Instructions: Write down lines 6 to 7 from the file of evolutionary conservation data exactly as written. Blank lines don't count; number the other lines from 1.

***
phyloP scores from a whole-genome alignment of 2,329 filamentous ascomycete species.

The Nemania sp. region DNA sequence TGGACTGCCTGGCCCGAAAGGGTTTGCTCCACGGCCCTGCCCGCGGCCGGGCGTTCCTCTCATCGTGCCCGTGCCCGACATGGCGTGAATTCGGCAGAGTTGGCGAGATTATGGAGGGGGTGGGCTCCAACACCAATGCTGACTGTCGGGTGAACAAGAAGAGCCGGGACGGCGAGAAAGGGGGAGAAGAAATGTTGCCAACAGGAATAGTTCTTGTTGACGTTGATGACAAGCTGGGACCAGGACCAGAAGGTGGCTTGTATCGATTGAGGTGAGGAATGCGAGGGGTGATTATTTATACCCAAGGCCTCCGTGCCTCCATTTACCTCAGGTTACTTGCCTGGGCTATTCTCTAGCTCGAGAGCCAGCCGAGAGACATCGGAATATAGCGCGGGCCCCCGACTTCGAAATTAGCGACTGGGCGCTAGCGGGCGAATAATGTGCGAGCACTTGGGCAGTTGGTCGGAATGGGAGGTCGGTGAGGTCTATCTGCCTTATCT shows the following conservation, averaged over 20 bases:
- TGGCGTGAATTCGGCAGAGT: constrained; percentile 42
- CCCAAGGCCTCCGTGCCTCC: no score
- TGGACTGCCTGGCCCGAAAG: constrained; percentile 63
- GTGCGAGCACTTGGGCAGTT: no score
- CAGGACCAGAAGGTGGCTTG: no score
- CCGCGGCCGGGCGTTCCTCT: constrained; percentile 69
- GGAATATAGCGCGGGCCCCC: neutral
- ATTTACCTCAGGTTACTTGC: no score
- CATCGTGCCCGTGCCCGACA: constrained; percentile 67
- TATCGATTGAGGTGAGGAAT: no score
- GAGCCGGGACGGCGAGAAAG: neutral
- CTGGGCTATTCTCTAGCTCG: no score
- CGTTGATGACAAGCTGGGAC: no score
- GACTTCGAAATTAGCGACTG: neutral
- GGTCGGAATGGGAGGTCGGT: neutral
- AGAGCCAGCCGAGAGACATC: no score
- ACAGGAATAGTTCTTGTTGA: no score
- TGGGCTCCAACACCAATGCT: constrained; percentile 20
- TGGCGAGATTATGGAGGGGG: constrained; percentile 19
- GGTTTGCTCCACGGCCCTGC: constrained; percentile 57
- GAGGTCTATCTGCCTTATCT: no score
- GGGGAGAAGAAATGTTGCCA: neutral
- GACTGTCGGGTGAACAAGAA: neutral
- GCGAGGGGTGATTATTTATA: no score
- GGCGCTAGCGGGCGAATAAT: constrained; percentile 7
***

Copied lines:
- GTGCGAGCACTTGGGCAGTT: no score
- CAGGACCAGAAGGTGGCTTG: no score